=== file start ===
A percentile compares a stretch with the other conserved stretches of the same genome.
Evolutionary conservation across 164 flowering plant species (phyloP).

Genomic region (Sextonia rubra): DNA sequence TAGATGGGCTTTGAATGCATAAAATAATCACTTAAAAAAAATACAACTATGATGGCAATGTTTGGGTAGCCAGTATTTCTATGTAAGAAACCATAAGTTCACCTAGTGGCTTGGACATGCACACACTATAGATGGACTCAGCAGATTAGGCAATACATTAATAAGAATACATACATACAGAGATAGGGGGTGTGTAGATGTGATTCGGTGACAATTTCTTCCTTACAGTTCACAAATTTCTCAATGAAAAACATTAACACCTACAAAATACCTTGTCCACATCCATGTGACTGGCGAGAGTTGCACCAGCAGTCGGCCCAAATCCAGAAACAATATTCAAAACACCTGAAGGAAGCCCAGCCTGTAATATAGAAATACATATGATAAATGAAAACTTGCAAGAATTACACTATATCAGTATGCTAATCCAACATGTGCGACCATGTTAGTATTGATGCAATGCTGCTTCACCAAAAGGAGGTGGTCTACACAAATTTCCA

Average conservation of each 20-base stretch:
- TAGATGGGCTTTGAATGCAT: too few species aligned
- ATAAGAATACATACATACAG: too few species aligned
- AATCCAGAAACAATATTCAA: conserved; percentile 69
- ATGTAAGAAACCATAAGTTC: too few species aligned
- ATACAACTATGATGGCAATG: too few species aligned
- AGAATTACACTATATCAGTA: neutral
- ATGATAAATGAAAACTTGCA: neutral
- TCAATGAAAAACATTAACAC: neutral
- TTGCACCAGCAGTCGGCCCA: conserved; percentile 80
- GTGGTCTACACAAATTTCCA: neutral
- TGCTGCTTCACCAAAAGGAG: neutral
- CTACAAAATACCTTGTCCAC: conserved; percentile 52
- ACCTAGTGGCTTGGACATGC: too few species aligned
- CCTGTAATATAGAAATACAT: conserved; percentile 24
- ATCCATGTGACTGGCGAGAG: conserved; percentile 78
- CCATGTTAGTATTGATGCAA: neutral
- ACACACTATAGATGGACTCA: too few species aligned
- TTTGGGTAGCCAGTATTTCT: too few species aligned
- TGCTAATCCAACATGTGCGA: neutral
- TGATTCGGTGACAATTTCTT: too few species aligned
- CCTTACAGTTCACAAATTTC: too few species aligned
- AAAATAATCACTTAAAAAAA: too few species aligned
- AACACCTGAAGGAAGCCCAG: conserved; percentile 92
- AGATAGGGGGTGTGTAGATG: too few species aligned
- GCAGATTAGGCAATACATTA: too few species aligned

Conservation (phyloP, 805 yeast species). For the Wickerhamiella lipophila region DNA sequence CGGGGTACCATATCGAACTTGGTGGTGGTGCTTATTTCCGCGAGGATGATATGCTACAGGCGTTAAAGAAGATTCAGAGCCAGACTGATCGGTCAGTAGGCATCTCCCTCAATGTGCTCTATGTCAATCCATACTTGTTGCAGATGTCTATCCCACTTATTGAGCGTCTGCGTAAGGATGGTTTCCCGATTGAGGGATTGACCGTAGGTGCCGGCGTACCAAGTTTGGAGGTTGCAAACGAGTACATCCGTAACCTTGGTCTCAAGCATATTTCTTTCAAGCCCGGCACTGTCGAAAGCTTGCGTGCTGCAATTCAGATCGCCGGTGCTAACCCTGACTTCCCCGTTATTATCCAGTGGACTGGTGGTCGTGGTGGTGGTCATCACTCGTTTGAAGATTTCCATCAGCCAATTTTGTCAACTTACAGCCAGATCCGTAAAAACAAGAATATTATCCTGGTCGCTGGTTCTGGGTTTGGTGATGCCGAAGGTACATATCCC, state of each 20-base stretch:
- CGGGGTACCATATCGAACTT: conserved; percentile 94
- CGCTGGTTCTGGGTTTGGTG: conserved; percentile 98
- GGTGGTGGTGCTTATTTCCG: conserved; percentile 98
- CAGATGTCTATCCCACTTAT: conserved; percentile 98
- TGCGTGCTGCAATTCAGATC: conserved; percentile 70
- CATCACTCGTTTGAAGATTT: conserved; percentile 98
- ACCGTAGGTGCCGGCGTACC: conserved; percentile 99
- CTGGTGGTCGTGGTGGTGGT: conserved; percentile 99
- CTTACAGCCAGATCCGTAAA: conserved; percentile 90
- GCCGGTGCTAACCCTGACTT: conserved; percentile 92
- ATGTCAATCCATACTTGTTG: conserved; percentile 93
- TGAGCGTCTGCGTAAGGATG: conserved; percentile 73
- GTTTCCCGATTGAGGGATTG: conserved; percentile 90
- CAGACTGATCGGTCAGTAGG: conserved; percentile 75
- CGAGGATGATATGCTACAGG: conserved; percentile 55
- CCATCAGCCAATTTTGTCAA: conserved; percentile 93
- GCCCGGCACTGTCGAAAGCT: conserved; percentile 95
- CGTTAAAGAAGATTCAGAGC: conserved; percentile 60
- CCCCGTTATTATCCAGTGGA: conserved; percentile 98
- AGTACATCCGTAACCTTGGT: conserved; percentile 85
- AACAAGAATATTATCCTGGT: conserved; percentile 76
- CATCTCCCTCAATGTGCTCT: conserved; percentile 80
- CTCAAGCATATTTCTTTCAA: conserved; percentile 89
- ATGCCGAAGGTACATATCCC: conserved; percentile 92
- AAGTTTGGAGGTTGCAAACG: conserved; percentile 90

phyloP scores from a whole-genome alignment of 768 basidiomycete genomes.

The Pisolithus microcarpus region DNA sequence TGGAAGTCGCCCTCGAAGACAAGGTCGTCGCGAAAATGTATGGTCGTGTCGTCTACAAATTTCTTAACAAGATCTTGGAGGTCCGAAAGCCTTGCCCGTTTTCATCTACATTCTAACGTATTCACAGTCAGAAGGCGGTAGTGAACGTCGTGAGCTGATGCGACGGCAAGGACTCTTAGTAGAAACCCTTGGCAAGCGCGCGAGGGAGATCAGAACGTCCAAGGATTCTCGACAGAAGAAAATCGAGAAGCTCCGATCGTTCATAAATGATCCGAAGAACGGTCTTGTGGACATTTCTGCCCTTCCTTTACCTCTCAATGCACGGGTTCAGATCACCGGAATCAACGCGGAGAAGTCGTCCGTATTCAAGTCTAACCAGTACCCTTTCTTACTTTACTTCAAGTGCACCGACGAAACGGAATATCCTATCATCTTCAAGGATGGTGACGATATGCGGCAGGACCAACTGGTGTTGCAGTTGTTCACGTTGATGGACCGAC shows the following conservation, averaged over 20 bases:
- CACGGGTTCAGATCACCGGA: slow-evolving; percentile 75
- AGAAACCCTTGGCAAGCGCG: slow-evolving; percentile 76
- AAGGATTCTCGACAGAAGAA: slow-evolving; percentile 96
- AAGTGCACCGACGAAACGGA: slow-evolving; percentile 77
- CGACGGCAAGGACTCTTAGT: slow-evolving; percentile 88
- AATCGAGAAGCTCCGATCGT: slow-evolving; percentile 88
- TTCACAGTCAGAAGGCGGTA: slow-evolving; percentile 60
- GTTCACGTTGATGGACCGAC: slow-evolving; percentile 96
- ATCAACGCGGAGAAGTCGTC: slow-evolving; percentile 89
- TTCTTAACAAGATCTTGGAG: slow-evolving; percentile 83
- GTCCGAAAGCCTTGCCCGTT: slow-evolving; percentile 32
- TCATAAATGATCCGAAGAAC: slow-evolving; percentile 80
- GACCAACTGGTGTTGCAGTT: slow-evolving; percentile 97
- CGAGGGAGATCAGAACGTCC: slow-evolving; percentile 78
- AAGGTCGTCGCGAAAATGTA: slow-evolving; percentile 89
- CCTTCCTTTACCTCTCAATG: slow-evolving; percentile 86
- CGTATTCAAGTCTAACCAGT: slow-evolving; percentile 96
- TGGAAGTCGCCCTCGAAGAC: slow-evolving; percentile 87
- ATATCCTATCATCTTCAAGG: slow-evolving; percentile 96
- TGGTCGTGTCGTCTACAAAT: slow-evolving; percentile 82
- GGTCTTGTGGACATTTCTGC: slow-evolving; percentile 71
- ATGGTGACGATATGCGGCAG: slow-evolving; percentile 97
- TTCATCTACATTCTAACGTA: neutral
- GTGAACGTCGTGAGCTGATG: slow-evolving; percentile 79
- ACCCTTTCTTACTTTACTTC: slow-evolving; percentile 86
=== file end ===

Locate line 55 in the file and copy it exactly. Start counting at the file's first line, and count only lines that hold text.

- AAGTTTGGAGGTTGCAAACG: conserved; percentile 90